A weakness of algorithmic market makers is that they don’t adjust well as the volume of trading changes. The algorithm is parameterized by a constant that controls how quickly prices move in response to trading. When the market has many participants, you want the prices to move more slowly in response to trading than when there are only a few traders. If you choose the wrong constant, then it will be too hard to move the price in a think market (the price will remain near 50 even when sentiment wants to move it away), or in a thick market it might move back and forth too often. Order books work well in thick markets (there are plenty of offers for people to trade with), but less well with fewer traders. Combining the two should produce markets that work well in both cases. (Robin Hanson made a similar point about combining simple scoring rules with simple markets to produce his market scoring rules.)
In order to run a market with both a market maker and book orders, you have to ensure that the market maker’s orders get priority and that the book orders are satisfied in the correct order as the market maker’s price changes. The intuitive model is that you track queues of buy orders and sell orders, each sorted by the offered price. The market maker can freely trade and adjust its price as long as the price remains between the highest offer to buy and the lowest offer to sell. If the market receives a new offer that would move the price past either best offer, the market maker trades first, until it reaches the price of the best offer, then the book orders are used up. If the new offer hasn’t reached its limit, the process iterates. (Robin Hanson and I discussed how to implement this for his Combinatorial Market in early 2003, resulting in his draft article.) This is all fairly straightforward if the market sells fractional shares (the stock exchanges work that way, why would it confuse traders?). I don’t know of a way to use continuous prices if the market insists on trading only whole shares.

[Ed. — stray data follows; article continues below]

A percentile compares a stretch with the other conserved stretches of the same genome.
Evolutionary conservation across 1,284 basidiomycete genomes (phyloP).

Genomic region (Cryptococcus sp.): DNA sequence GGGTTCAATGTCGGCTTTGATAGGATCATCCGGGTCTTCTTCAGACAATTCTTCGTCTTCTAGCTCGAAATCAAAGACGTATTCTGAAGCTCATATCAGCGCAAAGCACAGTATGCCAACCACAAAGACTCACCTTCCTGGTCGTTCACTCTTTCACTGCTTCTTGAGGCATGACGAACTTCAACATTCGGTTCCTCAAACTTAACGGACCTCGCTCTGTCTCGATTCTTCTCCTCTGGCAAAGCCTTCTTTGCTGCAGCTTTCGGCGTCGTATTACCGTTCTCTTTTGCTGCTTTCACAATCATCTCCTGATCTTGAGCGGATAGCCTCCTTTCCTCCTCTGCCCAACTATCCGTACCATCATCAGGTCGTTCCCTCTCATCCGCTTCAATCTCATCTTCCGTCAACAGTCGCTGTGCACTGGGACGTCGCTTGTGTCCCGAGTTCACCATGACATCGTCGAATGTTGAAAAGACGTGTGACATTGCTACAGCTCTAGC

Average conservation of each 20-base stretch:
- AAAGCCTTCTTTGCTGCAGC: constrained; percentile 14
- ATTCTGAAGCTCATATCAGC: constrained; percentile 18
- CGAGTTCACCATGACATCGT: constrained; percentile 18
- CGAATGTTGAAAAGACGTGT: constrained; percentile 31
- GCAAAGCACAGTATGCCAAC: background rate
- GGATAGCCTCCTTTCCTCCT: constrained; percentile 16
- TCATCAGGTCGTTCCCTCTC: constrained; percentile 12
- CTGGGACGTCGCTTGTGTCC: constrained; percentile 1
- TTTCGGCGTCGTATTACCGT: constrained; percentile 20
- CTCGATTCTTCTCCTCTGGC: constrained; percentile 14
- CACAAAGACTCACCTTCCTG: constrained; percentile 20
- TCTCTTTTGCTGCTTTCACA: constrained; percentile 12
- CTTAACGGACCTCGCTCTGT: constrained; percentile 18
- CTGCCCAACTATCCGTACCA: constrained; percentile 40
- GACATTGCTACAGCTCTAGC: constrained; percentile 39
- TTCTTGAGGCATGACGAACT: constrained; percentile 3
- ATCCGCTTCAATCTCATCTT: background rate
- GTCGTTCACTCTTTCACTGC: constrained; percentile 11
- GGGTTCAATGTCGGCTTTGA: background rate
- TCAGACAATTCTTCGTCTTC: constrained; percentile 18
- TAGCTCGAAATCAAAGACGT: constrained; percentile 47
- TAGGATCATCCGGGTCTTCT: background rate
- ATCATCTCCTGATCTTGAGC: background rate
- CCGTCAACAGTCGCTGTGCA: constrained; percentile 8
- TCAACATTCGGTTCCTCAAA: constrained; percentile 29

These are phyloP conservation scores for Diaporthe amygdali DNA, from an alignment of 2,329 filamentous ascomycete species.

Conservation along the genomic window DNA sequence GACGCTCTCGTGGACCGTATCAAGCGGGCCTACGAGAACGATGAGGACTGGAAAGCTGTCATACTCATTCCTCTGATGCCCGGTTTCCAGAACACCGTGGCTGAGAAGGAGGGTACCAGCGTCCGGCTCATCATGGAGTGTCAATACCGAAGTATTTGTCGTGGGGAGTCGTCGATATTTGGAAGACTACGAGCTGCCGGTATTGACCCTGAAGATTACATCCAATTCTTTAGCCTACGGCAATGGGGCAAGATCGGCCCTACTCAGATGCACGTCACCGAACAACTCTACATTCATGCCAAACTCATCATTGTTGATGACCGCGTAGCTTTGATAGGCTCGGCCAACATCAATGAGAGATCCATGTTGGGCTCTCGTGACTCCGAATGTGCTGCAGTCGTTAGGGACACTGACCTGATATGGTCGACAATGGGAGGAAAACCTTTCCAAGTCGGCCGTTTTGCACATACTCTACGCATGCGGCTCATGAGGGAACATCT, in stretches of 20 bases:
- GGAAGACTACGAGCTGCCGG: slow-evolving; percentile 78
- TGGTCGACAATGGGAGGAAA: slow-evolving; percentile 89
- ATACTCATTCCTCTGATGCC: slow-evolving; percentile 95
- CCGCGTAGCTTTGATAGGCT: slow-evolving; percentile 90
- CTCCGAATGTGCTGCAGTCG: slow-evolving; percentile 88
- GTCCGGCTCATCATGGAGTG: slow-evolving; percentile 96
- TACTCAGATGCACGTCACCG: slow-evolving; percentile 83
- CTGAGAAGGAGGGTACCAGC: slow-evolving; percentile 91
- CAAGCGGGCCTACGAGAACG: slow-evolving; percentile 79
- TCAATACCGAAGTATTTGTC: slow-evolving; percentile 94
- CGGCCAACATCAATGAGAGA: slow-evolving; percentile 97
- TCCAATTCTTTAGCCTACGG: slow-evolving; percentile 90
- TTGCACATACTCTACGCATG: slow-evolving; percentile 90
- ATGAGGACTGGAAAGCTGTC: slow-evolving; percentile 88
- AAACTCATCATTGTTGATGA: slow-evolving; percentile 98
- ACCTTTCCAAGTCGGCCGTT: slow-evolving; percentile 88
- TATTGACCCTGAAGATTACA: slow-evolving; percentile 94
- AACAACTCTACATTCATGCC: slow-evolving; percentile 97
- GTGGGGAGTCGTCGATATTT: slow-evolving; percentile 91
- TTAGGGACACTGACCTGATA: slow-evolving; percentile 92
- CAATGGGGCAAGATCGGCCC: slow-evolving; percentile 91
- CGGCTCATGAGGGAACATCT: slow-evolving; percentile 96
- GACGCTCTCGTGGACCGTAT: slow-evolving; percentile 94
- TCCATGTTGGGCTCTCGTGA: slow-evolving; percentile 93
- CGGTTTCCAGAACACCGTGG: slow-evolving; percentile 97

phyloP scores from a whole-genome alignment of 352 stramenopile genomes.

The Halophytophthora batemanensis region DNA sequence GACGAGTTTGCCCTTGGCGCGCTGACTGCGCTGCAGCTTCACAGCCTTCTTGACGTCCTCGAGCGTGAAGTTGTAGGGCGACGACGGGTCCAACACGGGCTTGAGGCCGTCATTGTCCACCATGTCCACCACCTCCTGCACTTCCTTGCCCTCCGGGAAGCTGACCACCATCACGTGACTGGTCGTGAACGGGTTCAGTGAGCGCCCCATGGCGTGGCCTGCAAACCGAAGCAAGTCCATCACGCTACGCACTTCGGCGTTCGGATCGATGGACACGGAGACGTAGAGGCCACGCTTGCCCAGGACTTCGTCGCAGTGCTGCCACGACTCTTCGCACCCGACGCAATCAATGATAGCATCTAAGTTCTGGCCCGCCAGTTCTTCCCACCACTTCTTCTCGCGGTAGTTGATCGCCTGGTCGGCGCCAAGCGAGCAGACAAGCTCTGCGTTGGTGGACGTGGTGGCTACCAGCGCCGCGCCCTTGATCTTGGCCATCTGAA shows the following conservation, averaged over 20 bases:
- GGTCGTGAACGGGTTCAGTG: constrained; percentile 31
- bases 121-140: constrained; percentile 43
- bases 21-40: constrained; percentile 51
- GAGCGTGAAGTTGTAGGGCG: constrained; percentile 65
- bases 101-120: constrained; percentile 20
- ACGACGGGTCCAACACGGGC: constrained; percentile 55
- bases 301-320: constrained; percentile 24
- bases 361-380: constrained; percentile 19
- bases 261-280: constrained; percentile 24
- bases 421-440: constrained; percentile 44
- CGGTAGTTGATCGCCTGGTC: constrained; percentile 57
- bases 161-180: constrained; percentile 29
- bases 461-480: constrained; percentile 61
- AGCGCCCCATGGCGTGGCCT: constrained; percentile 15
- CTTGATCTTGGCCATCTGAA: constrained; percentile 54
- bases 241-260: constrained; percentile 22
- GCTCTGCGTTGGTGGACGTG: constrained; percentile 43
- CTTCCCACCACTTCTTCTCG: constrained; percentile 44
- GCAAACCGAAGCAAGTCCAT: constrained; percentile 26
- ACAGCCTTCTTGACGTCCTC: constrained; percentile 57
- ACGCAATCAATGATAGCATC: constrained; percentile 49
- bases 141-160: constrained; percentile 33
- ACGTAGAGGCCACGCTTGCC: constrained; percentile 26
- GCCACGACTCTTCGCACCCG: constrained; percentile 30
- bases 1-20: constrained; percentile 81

Using a market maker will increase the number of trades that are possible, especially when the markets are thin or many traders are reluctant to enter book orders. Adding book orders makes it easier for the market to adjust to increasing volume. If the initial constant used by the market maker is appropriate for a thin market, the book orders will play a more significant role as the market gets thicker, ensuring that prices don’t gyrate too wildly.
Zocalo currently integrates the two. When creating a market, book orders are always allowed, and the market creator can decide whether to add a market maker or not. While writing this article, it occurred to me that I should also allow markets with a market maker and no book orders.